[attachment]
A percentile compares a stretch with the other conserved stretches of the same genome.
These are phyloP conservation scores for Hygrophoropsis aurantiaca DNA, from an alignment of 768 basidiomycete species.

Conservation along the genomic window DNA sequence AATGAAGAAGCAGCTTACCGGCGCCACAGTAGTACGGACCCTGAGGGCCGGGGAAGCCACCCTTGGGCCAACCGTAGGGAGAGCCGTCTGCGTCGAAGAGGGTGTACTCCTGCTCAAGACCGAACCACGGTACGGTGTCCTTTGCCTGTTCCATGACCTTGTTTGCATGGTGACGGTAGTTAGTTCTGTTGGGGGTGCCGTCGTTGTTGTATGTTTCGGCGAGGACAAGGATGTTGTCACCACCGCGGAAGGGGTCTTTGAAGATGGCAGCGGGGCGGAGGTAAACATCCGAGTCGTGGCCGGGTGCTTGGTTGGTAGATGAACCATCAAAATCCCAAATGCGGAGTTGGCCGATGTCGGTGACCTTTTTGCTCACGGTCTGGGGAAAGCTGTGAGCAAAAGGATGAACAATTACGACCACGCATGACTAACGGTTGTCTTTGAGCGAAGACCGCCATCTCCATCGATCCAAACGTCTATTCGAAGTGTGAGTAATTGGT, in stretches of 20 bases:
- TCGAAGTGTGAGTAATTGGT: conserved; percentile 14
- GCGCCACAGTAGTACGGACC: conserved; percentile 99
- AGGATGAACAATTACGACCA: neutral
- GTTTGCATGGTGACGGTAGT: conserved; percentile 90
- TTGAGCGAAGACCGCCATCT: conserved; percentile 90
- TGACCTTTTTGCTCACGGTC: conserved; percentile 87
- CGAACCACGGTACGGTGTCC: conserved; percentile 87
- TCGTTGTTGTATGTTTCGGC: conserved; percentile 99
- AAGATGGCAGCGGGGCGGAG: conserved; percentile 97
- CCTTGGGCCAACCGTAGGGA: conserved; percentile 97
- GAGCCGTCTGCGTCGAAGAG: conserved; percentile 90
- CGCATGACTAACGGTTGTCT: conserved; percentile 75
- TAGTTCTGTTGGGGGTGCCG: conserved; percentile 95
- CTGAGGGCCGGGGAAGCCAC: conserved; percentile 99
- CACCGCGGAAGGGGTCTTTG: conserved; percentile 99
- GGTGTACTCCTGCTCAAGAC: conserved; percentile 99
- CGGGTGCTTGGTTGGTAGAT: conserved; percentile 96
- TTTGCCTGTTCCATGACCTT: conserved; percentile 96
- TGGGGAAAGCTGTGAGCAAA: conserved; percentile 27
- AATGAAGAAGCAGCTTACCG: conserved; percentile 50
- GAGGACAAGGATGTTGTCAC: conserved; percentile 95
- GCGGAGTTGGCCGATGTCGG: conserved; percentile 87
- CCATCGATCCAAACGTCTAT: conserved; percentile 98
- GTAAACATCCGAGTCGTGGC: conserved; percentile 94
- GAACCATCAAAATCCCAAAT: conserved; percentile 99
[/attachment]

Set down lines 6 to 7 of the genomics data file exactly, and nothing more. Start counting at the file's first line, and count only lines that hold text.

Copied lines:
- AGGATGAACAATTACGACCA: neutral
- GTTTGCATGGTGACGGTAGT: conserved; percentile 90